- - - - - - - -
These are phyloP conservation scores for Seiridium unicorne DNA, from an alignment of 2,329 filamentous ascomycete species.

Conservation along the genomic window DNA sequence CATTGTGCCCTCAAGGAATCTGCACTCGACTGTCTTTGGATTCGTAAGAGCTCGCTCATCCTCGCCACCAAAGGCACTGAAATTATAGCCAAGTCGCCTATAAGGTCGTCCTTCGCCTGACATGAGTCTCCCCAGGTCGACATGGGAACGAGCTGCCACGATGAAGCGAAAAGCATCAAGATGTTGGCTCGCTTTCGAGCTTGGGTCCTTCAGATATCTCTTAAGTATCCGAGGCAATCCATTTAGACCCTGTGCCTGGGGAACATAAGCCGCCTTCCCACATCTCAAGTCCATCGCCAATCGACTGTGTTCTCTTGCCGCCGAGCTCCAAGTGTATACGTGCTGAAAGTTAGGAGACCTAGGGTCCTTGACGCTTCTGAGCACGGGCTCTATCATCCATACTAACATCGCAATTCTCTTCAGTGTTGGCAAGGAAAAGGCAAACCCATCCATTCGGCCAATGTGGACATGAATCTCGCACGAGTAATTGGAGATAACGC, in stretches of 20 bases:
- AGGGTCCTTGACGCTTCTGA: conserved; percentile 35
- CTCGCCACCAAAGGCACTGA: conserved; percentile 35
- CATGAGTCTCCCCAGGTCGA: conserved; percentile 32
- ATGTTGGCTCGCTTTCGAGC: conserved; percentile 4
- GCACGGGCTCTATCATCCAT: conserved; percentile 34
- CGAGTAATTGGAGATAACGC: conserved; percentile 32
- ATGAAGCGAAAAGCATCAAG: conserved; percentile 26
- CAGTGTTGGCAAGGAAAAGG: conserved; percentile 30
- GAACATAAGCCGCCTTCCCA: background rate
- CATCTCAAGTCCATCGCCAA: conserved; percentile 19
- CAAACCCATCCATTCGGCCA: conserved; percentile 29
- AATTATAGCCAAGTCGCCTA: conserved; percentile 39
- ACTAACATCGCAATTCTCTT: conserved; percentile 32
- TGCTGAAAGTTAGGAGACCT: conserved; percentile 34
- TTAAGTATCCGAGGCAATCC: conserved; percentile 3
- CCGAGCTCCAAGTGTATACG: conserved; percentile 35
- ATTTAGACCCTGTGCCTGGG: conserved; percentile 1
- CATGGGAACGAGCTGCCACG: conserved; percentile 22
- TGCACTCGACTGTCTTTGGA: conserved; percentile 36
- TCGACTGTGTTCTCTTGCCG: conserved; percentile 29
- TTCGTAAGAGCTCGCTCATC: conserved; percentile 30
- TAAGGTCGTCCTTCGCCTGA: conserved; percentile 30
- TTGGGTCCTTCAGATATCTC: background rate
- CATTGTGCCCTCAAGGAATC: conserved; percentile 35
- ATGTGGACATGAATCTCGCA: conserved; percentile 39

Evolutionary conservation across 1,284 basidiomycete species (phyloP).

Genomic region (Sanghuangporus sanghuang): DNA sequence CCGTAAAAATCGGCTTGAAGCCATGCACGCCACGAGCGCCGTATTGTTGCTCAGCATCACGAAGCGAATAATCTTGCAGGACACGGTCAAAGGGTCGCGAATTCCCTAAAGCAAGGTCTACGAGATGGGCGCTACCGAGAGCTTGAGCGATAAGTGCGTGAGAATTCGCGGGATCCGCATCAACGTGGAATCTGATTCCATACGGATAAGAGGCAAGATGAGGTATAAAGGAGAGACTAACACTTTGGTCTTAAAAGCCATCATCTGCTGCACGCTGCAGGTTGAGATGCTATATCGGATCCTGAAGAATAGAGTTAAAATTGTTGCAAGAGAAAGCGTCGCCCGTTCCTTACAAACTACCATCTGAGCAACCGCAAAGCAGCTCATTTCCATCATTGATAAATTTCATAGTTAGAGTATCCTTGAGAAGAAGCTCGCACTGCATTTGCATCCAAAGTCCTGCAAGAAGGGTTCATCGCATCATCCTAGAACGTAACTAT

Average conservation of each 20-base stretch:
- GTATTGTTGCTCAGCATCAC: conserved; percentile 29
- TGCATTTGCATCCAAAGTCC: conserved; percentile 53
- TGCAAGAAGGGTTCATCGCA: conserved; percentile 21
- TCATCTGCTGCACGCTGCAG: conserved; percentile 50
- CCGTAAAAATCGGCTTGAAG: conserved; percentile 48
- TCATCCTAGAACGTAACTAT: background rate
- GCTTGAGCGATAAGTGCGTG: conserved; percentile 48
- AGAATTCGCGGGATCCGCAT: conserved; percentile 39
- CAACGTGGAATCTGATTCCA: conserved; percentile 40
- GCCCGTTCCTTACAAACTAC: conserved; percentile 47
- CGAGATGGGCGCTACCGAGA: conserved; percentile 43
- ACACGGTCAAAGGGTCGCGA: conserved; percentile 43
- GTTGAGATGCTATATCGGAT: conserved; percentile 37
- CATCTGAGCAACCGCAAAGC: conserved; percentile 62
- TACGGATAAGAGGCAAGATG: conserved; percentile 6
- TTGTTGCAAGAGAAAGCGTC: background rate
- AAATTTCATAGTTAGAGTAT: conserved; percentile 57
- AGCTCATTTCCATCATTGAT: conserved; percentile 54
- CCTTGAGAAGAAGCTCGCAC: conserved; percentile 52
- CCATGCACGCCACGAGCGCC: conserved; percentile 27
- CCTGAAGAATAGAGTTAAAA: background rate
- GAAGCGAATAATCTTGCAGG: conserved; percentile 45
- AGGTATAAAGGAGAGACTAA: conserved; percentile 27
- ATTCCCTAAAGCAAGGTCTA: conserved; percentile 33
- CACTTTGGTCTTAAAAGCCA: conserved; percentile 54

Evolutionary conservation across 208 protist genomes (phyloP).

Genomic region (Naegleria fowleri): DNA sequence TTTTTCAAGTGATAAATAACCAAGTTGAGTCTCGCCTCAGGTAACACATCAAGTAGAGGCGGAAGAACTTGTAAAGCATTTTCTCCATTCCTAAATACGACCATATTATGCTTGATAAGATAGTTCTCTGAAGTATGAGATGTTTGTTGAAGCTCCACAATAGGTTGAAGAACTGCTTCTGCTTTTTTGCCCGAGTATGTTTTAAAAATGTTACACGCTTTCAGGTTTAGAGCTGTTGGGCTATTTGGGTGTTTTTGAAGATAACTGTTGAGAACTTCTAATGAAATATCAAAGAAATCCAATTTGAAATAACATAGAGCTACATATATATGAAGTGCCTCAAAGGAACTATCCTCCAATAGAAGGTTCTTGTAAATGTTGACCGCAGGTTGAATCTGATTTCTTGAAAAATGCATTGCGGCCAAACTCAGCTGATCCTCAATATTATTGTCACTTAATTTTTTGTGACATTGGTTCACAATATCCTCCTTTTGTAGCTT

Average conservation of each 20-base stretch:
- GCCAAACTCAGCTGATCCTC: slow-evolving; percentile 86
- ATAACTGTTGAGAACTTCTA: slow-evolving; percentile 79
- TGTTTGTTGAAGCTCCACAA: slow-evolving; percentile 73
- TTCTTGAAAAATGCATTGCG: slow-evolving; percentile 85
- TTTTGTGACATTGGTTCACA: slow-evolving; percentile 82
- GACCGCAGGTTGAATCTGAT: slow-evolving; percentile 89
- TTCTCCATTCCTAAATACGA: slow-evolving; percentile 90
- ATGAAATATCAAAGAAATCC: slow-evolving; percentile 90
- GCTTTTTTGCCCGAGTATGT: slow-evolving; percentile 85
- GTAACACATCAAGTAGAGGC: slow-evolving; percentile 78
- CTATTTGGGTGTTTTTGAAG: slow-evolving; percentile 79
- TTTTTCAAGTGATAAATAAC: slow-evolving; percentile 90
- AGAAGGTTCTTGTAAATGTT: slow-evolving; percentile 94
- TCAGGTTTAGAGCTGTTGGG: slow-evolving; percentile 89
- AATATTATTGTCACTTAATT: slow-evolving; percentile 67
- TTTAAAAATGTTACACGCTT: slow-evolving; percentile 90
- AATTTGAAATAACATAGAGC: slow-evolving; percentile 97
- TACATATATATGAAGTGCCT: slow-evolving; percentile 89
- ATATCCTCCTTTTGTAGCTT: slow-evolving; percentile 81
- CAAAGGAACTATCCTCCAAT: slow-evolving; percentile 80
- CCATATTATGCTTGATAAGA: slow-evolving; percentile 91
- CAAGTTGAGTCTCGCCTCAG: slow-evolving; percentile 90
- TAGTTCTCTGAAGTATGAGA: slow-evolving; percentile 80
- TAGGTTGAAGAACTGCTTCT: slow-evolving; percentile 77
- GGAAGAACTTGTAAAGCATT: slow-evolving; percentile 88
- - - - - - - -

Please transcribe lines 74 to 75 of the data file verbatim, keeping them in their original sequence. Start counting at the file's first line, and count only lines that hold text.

- TTTAAAAATGTTACACGCTT: slow-evolving; percentile 90
- AATTTGAAATAACATAGAGC: slow-evolving; percentile 97